BERLIN – A jam-packed Oktoberfest resulted in a big day of sales for Berlin’s downtown businesses.
Hordes of people descended on Berlin Saturday as the town hosted Oktoberfest, its first event since the arrival of the pandemic. Businesses, who were also participating in the town’s annual sidewalk sale, reported strong sales.
“Several people said it was bigger than Black Friday,” said Ivy Wells, the town’s director of economic and community development.
Though the town designed the event with food and drink spots spread out throughout town to encourage movement, crowding became an issue early on. As a result, police closed Main Street around noon.
“Once the crowd got too big they just had to close the road,” Wells said.
Wells said businesses did extremely well Saturday. She said Gilbert’s Provisions sold 120 bratwursts in an hour and a half and that by the end of the day Sisters Wine Bar was completely out of alcohol and all Baked Dessert Café had left was two slices of pie.
Olga Kozhevnikova of World of Toys said she thought overall attendance at this year’s event was larger than it was in 2019.
“We doubled our last year numbers,” she said. “It was such a nice weather day. People wanted to get out.”
While merchants were pleased with the event, some residents expressed concern over the cars jammed onto side streets — past the elementary school on West Street and behind the former farm supply store on Harrison Avenue — as well as the number of attendees not wearing masks.
Wells said she thought the majority of visitors were wearing masks but took them off when eating and drinking. She said that while crowding was an issue at first it was not once police closed the road.
“Once we closed the road it spread out a whole lot,” she said.
Mayor Zack Tyndall said he attended Oktoberfest early in the day and noticed the increasing crowds. He said he was pleased to hear shops were staying busy, particularly during the pandemic, but added that he’d like to have seen more people wearing face masks.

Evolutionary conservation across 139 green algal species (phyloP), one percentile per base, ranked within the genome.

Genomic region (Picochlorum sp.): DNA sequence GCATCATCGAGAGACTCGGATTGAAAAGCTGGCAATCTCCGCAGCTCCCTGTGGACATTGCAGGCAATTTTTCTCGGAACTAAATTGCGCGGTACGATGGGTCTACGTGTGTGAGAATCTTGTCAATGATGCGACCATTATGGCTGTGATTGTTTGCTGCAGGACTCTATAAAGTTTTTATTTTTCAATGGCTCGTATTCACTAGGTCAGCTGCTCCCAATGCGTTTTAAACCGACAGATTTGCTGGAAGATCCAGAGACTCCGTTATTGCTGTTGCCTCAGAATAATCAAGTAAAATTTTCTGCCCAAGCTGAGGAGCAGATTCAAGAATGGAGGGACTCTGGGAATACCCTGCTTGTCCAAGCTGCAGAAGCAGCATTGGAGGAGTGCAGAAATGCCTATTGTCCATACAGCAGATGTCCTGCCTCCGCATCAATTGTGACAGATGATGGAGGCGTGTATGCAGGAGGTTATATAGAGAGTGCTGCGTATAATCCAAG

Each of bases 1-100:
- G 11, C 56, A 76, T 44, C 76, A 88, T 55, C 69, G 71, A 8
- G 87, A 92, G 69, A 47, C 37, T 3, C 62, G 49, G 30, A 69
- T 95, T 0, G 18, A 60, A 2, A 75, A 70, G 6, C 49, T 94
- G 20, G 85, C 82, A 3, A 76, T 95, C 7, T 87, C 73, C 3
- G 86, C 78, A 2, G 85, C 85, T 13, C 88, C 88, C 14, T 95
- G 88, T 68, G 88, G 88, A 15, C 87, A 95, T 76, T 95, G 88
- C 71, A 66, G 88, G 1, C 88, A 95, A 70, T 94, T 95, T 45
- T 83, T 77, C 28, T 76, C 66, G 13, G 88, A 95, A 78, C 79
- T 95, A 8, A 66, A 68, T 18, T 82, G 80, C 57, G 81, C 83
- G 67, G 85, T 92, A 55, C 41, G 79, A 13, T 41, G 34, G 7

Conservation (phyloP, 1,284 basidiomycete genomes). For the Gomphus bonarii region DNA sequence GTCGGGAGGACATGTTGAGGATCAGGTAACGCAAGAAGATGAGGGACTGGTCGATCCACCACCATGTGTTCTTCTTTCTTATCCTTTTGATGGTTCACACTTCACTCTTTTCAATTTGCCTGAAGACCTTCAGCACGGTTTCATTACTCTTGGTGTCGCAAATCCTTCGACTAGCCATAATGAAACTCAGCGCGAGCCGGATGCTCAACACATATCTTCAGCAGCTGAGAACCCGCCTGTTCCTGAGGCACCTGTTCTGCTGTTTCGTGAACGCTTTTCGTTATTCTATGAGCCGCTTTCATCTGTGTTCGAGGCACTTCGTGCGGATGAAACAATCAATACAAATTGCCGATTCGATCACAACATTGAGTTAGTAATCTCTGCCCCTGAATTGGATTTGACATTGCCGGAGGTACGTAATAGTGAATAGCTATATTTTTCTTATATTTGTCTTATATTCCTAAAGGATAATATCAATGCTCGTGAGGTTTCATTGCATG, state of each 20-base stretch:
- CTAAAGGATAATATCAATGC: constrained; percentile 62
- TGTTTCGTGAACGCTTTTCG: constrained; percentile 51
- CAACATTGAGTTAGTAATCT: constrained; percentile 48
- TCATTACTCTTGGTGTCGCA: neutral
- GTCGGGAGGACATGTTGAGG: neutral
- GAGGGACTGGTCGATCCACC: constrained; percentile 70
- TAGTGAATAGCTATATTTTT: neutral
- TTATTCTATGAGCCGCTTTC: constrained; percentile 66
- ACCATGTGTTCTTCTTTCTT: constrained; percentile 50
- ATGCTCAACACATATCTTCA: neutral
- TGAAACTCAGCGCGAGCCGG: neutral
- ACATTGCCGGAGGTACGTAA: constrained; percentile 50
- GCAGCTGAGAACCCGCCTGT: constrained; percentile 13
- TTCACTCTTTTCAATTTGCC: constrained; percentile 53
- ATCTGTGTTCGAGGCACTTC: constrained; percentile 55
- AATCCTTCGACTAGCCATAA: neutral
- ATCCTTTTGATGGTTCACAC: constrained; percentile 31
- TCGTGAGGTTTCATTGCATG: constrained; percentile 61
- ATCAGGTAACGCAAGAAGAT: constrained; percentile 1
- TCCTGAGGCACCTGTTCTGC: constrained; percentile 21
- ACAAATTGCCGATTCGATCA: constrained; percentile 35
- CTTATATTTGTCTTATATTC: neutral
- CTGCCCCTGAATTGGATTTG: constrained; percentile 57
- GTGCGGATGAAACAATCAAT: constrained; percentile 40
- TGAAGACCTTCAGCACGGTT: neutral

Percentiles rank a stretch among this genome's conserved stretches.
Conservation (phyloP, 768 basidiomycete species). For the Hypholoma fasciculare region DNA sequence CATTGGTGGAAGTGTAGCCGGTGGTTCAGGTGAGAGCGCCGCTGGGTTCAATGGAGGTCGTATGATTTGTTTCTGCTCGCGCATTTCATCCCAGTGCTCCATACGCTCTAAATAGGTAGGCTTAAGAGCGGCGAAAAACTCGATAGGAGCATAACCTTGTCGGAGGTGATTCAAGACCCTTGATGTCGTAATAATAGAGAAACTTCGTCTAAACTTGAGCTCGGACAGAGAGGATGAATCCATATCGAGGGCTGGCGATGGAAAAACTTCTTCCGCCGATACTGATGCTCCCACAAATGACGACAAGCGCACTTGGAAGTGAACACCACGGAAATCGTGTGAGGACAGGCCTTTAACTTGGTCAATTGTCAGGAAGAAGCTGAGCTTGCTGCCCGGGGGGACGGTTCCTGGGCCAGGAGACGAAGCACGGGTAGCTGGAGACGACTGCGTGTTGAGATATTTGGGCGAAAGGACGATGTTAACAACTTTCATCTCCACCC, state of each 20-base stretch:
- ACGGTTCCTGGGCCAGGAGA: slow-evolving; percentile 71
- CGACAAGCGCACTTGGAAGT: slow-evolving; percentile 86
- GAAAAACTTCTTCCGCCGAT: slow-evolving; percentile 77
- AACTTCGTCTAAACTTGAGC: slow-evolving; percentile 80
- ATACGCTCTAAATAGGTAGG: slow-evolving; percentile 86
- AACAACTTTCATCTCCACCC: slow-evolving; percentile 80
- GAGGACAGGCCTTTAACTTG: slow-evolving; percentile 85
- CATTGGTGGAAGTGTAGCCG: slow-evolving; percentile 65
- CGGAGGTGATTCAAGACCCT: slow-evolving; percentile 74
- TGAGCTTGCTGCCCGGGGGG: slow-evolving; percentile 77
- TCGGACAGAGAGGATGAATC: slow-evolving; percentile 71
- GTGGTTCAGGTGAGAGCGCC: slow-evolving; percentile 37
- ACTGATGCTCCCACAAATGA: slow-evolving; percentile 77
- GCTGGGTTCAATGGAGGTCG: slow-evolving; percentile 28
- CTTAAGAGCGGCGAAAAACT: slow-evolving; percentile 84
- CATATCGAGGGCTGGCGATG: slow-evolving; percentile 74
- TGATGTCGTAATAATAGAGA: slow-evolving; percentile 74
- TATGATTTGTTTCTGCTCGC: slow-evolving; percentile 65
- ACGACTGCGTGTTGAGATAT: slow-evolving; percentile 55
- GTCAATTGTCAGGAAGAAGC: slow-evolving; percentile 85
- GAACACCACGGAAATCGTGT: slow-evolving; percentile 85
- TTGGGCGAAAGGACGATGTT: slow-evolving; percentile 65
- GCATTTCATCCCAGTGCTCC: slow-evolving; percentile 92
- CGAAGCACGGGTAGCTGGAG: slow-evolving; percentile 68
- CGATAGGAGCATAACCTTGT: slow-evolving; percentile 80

As for the call to close the street, Tyndall said that was done with input from the police and Town Administrator Jeff Fleetwood.
“It was coming from all directions,” Tyndall said. “We all came to the consensus that the road needed to be closed.”
Wells said that Maryland’s State Highway Administration had given the town approval to close the road months ago. Fleetwood said that because the town hadn’t really quantified Oktoberfest as an event, the street had not been closed. He said that in hindsight the road should have been closed from the start as Oktoberfest had attracted far more people than expected. When asked whether the town was now reconsidering its plan not to close streets on Halloween, Fleetwood said the issue would be discussed with police.
Wells believes that since so many activities have been canceled during the pandemic people were eager to attend something.
“People were so looking forward to doing something outside,” she said. “People just wanted to be out and about.”
Wells pointed out that the town’s merchants would have held the sidewalk sale whether or not the town held Oktoberfest.
“What we tried to do was coordinate a scaled down event so everyone would know what everyone was doing,” she said.
She added that while referred to as an “event,” Oktoberfest had really just been a promotion because there had been no activities or live music and people had been encouraged not to stand and gather but to walk through town.
Tyndall said he and town staff would meet this week to go over Oktoberfest and discuss best practices for the town’s Nov. 27 “Ice Ice Berlin Art Sculpture Stroll.”
“It (Oktoberfest) was more heavily attended than we anticipated,” he said. “I think we need to plan for that for the ice event.”
He added that Berlin’s police officers deserved praise for their efforts in handling the unexpected influx of visitors Saturday.